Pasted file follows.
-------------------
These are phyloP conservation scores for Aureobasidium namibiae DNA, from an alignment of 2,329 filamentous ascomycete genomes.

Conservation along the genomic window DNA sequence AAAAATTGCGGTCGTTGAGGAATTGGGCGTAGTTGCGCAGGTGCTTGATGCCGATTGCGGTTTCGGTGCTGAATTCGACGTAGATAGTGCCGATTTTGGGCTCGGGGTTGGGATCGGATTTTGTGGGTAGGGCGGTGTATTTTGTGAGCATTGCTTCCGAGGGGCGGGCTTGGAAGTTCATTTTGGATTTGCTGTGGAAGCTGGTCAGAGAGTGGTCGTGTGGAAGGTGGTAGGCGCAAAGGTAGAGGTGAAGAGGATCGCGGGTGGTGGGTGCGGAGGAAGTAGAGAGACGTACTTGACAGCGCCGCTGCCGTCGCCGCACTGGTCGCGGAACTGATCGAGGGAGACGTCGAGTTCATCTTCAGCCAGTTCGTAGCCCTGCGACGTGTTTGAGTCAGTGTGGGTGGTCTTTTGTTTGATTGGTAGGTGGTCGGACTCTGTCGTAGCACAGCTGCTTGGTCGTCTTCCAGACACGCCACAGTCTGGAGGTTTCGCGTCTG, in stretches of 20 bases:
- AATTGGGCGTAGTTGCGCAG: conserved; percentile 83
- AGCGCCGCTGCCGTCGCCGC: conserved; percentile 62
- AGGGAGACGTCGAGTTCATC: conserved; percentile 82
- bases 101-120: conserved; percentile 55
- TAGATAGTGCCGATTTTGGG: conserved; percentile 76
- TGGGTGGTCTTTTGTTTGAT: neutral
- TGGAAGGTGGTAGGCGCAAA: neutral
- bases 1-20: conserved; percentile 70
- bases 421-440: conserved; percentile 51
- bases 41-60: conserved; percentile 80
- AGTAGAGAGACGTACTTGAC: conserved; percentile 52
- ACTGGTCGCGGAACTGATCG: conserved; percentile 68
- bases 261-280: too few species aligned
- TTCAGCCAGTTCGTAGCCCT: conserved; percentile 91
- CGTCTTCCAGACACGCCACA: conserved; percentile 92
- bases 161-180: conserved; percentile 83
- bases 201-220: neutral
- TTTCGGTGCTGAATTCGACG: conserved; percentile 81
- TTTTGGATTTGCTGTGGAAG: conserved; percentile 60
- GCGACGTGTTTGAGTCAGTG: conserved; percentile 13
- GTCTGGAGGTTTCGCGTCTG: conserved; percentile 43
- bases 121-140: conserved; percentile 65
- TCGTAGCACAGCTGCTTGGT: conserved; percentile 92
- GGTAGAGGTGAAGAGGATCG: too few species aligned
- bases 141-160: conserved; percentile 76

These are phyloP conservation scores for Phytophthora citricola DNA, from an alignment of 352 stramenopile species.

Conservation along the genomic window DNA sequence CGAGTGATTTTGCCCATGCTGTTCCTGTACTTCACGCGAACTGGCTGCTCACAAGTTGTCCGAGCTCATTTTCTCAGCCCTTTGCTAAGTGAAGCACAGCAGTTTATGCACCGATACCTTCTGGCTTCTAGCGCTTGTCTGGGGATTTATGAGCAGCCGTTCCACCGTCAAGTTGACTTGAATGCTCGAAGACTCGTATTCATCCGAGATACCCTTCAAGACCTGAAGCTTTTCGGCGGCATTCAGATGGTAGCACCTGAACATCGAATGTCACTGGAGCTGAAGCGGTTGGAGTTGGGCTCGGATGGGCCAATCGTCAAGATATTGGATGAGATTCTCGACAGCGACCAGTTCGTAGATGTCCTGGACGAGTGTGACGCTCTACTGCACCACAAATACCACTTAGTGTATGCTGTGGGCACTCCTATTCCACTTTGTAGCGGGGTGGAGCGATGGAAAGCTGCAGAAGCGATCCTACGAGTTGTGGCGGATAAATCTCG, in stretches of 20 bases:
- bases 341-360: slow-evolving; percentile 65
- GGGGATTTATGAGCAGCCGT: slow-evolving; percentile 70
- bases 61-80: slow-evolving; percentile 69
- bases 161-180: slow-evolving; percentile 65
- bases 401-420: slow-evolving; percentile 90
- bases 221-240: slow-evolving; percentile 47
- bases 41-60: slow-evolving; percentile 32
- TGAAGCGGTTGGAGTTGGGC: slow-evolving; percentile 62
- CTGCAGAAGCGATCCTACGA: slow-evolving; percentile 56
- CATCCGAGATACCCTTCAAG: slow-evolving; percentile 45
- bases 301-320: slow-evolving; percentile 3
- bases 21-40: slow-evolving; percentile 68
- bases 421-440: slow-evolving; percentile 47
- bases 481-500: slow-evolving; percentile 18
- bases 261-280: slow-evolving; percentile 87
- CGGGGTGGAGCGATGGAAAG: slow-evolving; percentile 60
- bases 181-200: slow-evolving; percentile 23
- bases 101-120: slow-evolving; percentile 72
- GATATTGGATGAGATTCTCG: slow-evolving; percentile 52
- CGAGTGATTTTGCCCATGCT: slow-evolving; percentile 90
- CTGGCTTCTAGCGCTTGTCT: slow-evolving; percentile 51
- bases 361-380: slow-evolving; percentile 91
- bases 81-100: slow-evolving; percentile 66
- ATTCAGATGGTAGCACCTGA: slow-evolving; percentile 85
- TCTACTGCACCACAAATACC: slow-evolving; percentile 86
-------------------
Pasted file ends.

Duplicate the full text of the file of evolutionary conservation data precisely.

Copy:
These are phyloP conservation scores for Aureobasidium namibiae DNA, from an alignment of 2,329 filamentous ascomycete genomes.

Conservation along the genomic window DNA sequence AAAAATTGCGGTCGTTGAGGAATTGGGCGTAGTTGCGCAGGTGCTTGATGCCGATTGCGGTTTCGGTGCTGAATTCGACGTAGATAGTGCCGATTTTGGGCTCGGGGTTGGGATCGGATTTTGTGGGTAGGGCGGTGTATTTTGTGAGCATTGCTTCCGAGGGGCGGGCTTGGAAGTTCATTTTGGATTTGCTGTGGAAGCTGGTCAGAGAGTGGTCGTGTGGAAGGTGGTAGGCGCAAAGGTAGAGGTGAAGAGGATCGCGGGTGGTGGGTGCGGAGGAAGTAGAGAGACGTACTTGACAGCGCCGCTGCCGTCGCCGCACTGGTCGCGGAACTGATCGAGGGAGACGTCGAGTTCATCTTCAGCCAGTTCGTAGCCCTGCGACGTGTTTGAGTCAGTGTGGGTGGTCTTTTGTTTGATTGGTAGGTGGTCGGACTCTGTCGTAGCACAGCTGCTTGGTCGTCTTCCAGACACGCCACAGTCTGGAGGTTTCGCGTCTG, in stretches of 20 bases:
- AATTGGGCGTAGTTGCGCAG: conserved; percentile 83
- AGCGCCGCTGCCGTCGCCGC: conserved; percentile 62
- AGGGAGACGTCGAGTTCATC: conserved; percentile 82
- bases 101-120: conserved; percentile 55
- TAGATAGTGCCGATTTTGGG: conserved; percentile 76
- TGGGTGGTCTTTTGTTTGAT: neutral
- TGGAAGGTGGTAGGCGCAAA: neutral
- bases 1-20: conserved; percentile 70
- bases 421-440: conserved; percentile 51
- bases 41-60: conserved; percentile 80
- AGTAGAGAGACGTACTTGAC: conserved; percentile 52
- ACTGGTCGCGGAACTGATCG: conserved; percentile 68
- bases 261-280: too few species aligned
- TTCAGCCAGTTCGTAGCCCT: conserved; percentile 91
- CGTCTTCCAGACACGCCACA: conserved; percentile 92
- bases 161-180: conserved; percentile 83
- bases 201-220: neutral
- TTTCGGTGCTGAATTCGACG: conserved; percentile 81
- TTTTGGATTTGCTGTGGAAG: conserved; percentile 60
- GCGACGTGTTTGAGTCAGTG: conserved; percentile 13
- GTCTGGAGGTTTCGCGTCTG: conserved; percentile 43
- bases 121-140: conserved; percentile 65
- TCGTAGCACAGCTGCTTGGT: conserved; percentile 92
- GGTAGAGGTGAAGAGGATCG: too few species aligned
- bases 141-160: conserved; percentile 76

These are phyloP conservation scores for Phytophthora citricola DNA, from an alignment of 352 stramenopile species.

Conservation along the genomic window DNA sequence CGAGTGATTTTGCCCATGCTGTTCCTGTACTTCACGCGAACTGGCTGCTCACAAGTTGTCCGAGCTCATTTTCTCAGCCCTTTGCTAAGTGAAGCACAGCAGTTTATGCACCGATACCTTCTGGCTTCTAGCGCTTGTCTGGGGATTTATGAGCAGCCGTTCCACCGTCAAGTTGACTTGAATGCTCGAAGACTCGTATTCATCCGAGATACCCTTCAAGACCTGAAGCTTTTCGGCGGCATTCAGATGGTAGCACCTGAACATCGAATGTCACTGGAGCTGAAGCGGTTGGAGTTGGGCTCGGATGGGCCAATCGTCAAGATATTGGATGAGATTCTCGACAGCGACCAGTTCGTAGATGTCCTGGACGAGTGTGACGCTCTACTGCACCACAAATACCACTTAGTGTATGCTGTGGGCACTCCTATTCCACTTTGTAGCGGGGTGGAGCGATGGAAAGCTGCAGAAGCGATCCTACGAGTTGTGGCGGATAAATCTCG, in stretches of 20 bases:
- bases 341-360: slow-evolving; percentile 65
- GGGGATTTATGAGCAGCCGT: slow-evolving; percentile 70
- bases 61-80: slow-evolving; percentile 69
- bases 161-180: slow-evolving; percentile 65
- bases 401-420: slow-evolving; percentile 90
- bases 221-240: slow-evolving; percentile 47
- bases 41-60: slow-evolving; percentile 32
- TGAAGCGGTTGGAGTTGGGC: slow-evolving; percentile 62
- CTGCAGAAGCGATCCTACGA: slow-evolving; percentile 56
- CATCCGAGATACCCTTCAAG: slow-evolving; percentile 45
- bases 301-320: slow-evolving; percentile 3
- bases 21-40: slow-evolving; percentile 68
- bases 421-440: slow-evolving; percentile 47
- bases 481-500: slow-evolving; percentile 18
- bases 261-280: slow-evolving; percentile 87
- CGGGGTGGAGCGATGGAAAG: slow-evolving; percentile 60
- bases 181-200: slow-evolving; percentile 23
- bases 101-120: slow-evolving; percentile 72
- GATATTGGATGAGATTCTCG: slow-evolving; percentile 52
- CGAGTGATTTTGCCCATGCT: slow-evolving; percentile 90
- CTGGCTTCTAGCGCTTGTCT: slow-evolving; percentile 51
- bases 361-380: slow-evolving; percentile 91
- bases 81-100: slow-evolving; percentile 66
- ATTCAGATGGTAGCACCTGA: slow-evolving; percentile 85
- TCTACTGCACCACAAATACC: slow-evolving; percentile 86